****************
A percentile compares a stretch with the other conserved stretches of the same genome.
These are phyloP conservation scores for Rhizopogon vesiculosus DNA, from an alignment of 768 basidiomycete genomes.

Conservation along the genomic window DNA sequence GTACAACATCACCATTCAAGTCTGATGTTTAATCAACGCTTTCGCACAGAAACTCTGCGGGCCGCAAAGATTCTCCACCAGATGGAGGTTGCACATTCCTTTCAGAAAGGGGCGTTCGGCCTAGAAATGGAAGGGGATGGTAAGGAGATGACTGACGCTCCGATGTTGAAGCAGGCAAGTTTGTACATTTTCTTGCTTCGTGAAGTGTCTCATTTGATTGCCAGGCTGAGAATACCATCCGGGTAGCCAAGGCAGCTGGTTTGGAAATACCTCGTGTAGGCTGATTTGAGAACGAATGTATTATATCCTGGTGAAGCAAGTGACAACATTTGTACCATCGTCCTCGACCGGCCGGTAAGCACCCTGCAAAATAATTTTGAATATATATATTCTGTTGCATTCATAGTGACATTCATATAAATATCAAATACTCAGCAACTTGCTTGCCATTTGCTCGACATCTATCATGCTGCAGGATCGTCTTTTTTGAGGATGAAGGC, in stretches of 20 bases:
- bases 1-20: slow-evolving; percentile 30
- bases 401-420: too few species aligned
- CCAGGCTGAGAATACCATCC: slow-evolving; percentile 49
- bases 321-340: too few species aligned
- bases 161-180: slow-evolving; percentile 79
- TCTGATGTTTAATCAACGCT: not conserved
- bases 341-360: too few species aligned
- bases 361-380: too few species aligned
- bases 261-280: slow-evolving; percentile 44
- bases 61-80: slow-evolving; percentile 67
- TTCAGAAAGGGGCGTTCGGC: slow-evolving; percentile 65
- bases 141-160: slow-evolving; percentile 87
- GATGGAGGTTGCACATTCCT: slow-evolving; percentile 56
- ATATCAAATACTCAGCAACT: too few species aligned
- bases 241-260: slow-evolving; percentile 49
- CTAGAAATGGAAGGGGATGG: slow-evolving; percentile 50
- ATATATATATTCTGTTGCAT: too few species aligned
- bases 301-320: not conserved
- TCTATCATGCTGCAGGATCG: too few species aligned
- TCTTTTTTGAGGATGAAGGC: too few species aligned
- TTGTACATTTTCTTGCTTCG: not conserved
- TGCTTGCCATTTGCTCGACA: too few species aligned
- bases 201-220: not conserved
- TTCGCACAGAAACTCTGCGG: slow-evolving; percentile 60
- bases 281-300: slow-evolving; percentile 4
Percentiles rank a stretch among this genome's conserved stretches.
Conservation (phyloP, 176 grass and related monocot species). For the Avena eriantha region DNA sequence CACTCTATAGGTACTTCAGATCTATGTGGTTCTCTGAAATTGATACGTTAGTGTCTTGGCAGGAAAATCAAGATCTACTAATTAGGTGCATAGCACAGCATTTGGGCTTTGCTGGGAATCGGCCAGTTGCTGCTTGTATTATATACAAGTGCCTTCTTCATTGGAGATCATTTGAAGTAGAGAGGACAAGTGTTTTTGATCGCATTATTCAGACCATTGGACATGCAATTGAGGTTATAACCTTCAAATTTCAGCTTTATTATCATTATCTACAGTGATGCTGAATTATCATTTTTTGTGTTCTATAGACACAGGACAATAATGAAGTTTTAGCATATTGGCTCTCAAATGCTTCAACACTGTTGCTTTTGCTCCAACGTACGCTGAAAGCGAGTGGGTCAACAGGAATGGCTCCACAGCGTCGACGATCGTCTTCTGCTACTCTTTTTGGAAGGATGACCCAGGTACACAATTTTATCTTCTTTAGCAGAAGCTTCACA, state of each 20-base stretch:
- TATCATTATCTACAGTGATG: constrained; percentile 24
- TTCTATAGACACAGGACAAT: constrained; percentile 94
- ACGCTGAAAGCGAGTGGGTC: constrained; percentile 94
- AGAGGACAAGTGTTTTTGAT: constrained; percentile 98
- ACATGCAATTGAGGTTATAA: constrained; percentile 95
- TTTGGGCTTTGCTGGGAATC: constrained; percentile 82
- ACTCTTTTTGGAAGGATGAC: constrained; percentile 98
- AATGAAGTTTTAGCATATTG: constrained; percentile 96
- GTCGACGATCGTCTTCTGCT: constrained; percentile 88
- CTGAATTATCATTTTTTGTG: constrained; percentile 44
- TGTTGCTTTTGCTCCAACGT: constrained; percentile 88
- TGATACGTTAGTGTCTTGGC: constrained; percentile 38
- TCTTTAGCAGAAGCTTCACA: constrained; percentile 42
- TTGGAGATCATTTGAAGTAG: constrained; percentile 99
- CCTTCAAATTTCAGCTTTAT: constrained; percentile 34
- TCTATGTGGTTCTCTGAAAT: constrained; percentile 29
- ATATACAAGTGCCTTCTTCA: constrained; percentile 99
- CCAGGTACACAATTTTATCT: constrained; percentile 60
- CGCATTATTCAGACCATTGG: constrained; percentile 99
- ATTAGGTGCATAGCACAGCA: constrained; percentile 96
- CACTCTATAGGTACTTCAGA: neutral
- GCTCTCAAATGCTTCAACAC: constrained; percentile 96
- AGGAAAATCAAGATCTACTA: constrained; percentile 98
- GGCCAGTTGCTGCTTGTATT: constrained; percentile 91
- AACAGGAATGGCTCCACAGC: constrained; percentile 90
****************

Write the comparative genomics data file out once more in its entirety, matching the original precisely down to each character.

A percentile compares a stretch with the other conserved stretches of the same genome.
These are phyloP conservation scores for Rhizopogon vesiculosus DNA, from an alignment of 768 basidiomycete genomes.

Conservation along the genomic window DNA sequence GTACAACATCACCATTCAAGTCTGATGTTTAATCAACGCTTTCGCACAGAAACTCTGCGGGCCGCAAAGATTCTCCACCAGATGGAGGTTGCACATTCCTTTCAGAAAGGGGCGTTCGGCCTAGAAATGGAAGGGGATGGTAAGGAGATGACTGACGCTCCGATGTTGAAGCAGGCAAGTTTGTACATTTTCTTGCTTCGTGAAGTGTCTCATTTGATTGCCAGGCTGAGAATACCATCCGGGTAGCCAAGGCAGCTGGTTTGGAAATACCTCGTGTAGGCTGATTTGAGAACGAATGTATTATATCCTGGTGAAGCAAGTGACAACATTTGTACCATCGTCCTCGACCGGCCGGTAAGCACCCTGCAAAATAATTTTGAATATATATATTCTGTTGCATTCATAGTGACATTCATATAAATATCAAATACTCAGCAACTTGCTTGCCATTTGCTCGACATCTATCATGCTGCAGGATCGTCTTTTTTGAGGATGAAGGC, in stretches of 20 bases:
- bases 1-20: slow-evolving; percentile 30
- bases 401-420: too few species aligned
- CCAGGCTGAGAATACCATCC: slow-evolving; percentile 49
- bases 321-340: too few species aligned
- bases 161-180: slow-evolving; percentile 79
- TCTGATGTTTAATCAACGCT: not conserved
- bases 341-360: too few species aligned
- bases 361-380: too few species aligned
- bases 261-280: slow-evolving; percentile 44
- bases 61-80: slow-evolving; percentile 67
- TTCAGAAAGGGGCGTTCGGC: slow-evolving; percentile 65
- bases 141-160: slow-evolving; percentile 87
- GATGGAGGTTGCACATTCCT: slow-evolving; percentile 56
- ATATCAAATACTCAGCAACT: too few species aligned
- bases 241-260: slow-evolving; percentile 49
- CTAGAAATGGAAGGGGATGG: slow-evolving; percentile 50
- ATATATATATTCTGTTGCAT: too few species aligned
- bases 301-320: not conserved
- TCTATCATGCTGCAGGATCG: too few species aligned
- TCTTTTTTGAGGATGAAGGC: too few species aligned
- TTGTACATTTTCTTGCTTCG: not conserved
- TGCTTGCCATTTGCTCGACA: too few species aligned
- bases 201-220: not conserved
- TTCGCACAGAAACTCTGCGG: slow-evolving; percentile 60
- bases 281-300: slow-evolving; percentile 4
Percentiles rank a stretch among this genome's conserved stretches.
Conservation (phyloP, 176 grass and related monocot species). For the Avena eriantha region DNA sequence CACTCTATAGGTACTTCAGATCTATGTGGTTCTCTGAAATTGATACGTTAGTGTCTTGGCAGGAAAATCAAGATCTACTAATTAGGTGCATAGCACAGCATTTGGGCTTTGCTGGGAATCGGCCAGTTGCTGCTTGTATTATATACAAGTGCCTTCTTCATTGGAGATCATTTGAAGTAGAGAGGACAAGTGTTTTTGATCGCATTATTCAGACCATTGGACATGCAATTGAGGTTATAACCTTCAAATTTCAGCTTTATTATCATTATCTACAGTGATGCTGAATTATCATTTTTTGTGTTCTATAGACACAGGACAATAATGAAGTTTTAGCATATTGGCTCTCAAATGCTTCAACACTGTTGCTTTTGCTCCAACGTACGCTGAAAGCGAGTGGGTCAACAGGAATGGCTCCACAGCGTCGACGATCGTCTTCTGCTACTCTTTTTGGAAGGATGACCCAGGTACACAATTTTATCTTCTTTAGCAGAAGCTTCACA, state of each 20-base stretch:
- TATCATTATCTACAGTGATG: constrained; percentile 24
- TTCTATAGACACAGGACAAT: constrained; percentile 94
- ACGCTGAAAGCGAGTGGGTC: constrained; percentile 94
- AGAGGACAAGTGTTTTTGAT: constrained; percentile 98
- ACATGCAATTGAGGTTATAA: constrained; percentile 95
- TTTGGGCTTTGCTGGGAATC: constrained; percentile 82
- ACTCTTTTTGGAAGGATGAC: constrained; percentile 98
- AATGAAGTTTTAGCATATTG: constrained; percentile 96
- GTCGACGATCGTCTTCTGCT: constrained; percentile 88
- CTGAATTATCATTTTTTGTG: constrained; percentile 44
- TGTTGCTTTTGCTCCAACGT: constrained; percentile 88
- TGATACGTTAGTGTCTTGGC: constrained; percentile 38
- TCTTTAGCAGAAGCTTCACA: constrained; percentile 42
- TTGGAGATCATTTGAAGTAG: constrained; percentile 99
- CCTTCAAATTTCAGCTTTAT: constrained; percentile 34
- TCTATGTGGTTCTCTGAAAT: constrained; percentile 29
- ATATACAAGTGCCTTCTTCA: constrained; percentile 99
- CCAGGTACACAATTTTATCT: constrained; percentile 60
- CGCATTATTCAGACCATTGG: constrained; percentile 99
- ATTAGGTGCATAGCACAGCA: constrained; percentile 96
- CACTCTATAGGTACTTCAGA: neutral
- GCTCTCAAATGCTTCAACAC: constrained; percentile 96
- AGGAAAATCAAGATCTACTA: constrained; percentile 98
- GGCCAGTTGCTGCTTGTATT: constrained; percentile 91
- AACAGGAATGGCTCCACAGC: constrained; percentile 90